[vc_row][vc_column][vc_column_text]Whether in response to calls for public access to records of officer misconduct and use-of-force; funding for more police body cameras; or, measures to increase transparency of police body camera footage—even as California citizens continued to cry out for more police transparency—the California legislature once again failed to act on this important issue.
In May, two key measures aimed at increased police transparency were allowed to languish and die in appropriations. Senate Bill 1286 would have provided public access to records related to officer misconduct and use-of-force; while Assembly Bill 1680, would have funded a grant to buy more body cameras for local police.
Just last week as the legislative session came to a close, the state’s elected representatives once again failed to act on transparency legislation related to body cameras.
This issue is an important matter of public trust because even as more and more police departments implement the use of such cameras as a way to temper public outcry for transparency; few police departments currently provide public access to the cameras’ footage. This is largely due to strict laws in the state that block the majority of law enforcement information from becoming public—a special exemption for police officers from the public oversight afforded by the mandates of the California Public Records Act.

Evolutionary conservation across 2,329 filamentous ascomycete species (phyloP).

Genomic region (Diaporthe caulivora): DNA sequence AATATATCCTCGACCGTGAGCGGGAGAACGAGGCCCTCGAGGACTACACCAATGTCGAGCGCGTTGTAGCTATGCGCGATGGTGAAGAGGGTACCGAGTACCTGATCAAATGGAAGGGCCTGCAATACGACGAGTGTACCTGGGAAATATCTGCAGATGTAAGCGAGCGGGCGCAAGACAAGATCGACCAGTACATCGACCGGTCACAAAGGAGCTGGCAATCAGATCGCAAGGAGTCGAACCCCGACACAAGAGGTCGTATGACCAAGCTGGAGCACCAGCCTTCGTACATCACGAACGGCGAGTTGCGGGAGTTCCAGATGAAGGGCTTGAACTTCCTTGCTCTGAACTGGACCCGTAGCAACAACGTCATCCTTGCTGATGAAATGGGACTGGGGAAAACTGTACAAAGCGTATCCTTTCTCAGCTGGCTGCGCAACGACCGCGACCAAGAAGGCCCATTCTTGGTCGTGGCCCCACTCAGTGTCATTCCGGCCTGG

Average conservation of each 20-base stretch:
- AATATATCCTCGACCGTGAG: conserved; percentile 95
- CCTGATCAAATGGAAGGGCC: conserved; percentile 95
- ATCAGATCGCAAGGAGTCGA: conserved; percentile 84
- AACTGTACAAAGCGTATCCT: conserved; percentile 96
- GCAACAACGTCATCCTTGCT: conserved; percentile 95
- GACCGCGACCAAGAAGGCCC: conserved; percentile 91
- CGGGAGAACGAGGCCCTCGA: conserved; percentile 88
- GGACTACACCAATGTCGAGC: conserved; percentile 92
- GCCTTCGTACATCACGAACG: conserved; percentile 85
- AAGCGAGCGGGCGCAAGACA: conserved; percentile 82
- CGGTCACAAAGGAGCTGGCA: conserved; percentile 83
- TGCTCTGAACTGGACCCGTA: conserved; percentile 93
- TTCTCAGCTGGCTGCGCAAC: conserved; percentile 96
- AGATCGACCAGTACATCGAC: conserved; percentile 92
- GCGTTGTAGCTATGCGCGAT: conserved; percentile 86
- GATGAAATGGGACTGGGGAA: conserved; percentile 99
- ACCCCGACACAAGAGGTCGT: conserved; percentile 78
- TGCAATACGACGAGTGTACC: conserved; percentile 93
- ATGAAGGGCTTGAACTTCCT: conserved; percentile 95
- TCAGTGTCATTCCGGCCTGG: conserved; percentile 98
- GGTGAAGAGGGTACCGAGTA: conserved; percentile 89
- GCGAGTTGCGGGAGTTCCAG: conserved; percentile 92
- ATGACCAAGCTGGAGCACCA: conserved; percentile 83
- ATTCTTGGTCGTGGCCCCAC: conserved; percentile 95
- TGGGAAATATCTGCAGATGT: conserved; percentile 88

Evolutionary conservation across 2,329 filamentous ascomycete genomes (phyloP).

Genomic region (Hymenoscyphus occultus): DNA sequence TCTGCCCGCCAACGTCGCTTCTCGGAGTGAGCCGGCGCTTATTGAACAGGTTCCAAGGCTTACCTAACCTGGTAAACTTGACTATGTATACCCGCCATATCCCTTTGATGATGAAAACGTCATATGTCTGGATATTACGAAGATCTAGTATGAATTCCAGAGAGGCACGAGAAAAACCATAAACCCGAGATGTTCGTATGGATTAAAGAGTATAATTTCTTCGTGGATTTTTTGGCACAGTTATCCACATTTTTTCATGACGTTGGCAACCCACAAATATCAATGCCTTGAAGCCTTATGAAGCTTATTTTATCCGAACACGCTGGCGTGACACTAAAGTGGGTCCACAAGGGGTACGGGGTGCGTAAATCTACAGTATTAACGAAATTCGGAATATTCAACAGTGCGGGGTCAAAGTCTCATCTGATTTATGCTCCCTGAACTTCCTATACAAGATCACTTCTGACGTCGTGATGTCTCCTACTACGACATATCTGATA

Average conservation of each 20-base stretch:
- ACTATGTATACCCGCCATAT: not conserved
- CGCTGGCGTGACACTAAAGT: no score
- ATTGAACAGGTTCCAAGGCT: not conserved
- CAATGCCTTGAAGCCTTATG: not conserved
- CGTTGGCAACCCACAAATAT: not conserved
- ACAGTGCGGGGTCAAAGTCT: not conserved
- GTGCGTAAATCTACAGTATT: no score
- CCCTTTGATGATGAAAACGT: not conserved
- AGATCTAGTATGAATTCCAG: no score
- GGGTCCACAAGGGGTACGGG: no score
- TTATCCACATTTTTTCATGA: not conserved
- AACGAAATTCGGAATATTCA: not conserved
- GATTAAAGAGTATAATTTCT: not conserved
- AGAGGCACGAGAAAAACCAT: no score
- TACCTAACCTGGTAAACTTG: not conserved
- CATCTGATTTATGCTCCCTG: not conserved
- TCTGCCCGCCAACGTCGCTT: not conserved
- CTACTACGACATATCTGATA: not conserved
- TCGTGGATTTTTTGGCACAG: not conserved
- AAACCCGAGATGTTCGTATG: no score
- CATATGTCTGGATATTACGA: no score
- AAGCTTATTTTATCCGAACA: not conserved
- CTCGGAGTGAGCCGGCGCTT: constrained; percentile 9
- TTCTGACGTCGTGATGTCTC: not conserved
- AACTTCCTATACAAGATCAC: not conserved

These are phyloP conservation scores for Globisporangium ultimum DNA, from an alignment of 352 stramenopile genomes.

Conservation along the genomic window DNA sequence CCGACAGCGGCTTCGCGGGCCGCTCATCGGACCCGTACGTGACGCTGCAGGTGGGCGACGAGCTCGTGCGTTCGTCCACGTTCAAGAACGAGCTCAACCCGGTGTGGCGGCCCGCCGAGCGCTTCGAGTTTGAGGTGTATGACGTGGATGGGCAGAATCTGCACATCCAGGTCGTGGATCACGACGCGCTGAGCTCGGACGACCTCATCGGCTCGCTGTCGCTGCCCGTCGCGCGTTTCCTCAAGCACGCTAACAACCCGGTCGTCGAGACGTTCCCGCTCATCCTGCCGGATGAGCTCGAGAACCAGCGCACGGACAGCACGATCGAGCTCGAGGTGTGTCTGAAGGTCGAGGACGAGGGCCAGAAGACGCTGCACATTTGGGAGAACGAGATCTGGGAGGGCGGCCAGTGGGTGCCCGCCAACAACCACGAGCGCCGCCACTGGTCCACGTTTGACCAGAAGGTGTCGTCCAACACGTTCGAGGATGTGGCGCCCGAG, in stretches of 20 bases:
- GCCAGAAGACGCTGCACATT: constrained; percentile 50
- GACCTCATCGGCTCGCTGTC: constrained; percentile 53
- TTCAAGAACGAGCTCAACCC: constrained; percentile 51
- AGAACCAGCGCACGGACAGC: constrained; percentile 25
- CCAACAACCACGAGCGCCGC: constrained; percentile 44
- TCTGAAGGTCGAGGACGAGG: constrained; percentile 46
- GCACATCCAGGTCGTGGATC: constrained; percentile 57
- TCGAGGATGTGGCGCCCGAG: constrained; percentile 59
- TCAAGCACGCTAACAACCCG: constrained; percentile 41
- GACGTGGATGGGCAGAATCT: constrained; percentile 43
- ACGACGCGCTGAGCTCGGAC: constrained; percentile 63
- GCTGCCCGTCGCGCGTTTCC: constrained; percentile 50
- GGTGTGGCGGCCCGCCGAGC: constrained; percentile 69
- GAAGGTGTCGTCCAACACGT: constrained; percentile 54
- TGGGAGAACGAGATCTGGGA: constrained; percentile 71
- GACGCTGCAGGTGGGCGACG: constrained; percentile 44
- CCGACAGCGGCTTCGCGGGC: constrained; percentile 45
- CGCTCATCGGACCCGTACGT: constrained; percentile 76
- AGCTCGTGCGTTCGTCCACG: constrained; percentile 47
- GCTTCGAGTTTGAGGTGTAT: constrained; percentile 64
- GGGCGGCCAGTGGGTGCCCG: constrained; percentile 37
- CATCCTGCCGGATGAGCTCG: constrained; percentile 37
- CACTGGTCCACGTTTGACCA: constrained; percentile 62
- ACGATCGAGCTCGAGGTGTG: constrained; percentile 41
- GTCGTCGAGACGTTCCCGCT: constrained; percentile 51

This steel-blue-wall of secrecy does little to satisfy many who believe that if the police have nothing to hide and are acting within the boundaries of the law on behalf of the people, the information is not only part of the public record, it should be accessible for public viewing. Many are left to wonder how the use of body cameras can help facilitate public trust when the footage from such cameras is not available to the public.
The legislature’s failure to act on issues of such importance to the citizenry has left many to question whether the state’s politicians are reluctant to tackle such hotly contested political concerns—on either side of the issue.
This is because the legislature also failed to act on a privacy versus transparency bill in relation to body cameras that would have allowed families of fallen police officers to block the release of body camera footage showing the officers’ deaths (another special exemption for police officers). Although this bill did pass the Senate it was pulled when its legislative sponsor recognized there were not enough votes for the measure to pass the Assembly.[/vc_column_text][vc_separator][vc_column_text el_class=”small”]Feature photo: Elvert Barnes/flickr[/vc_column_text][/vc_column][/vc_row]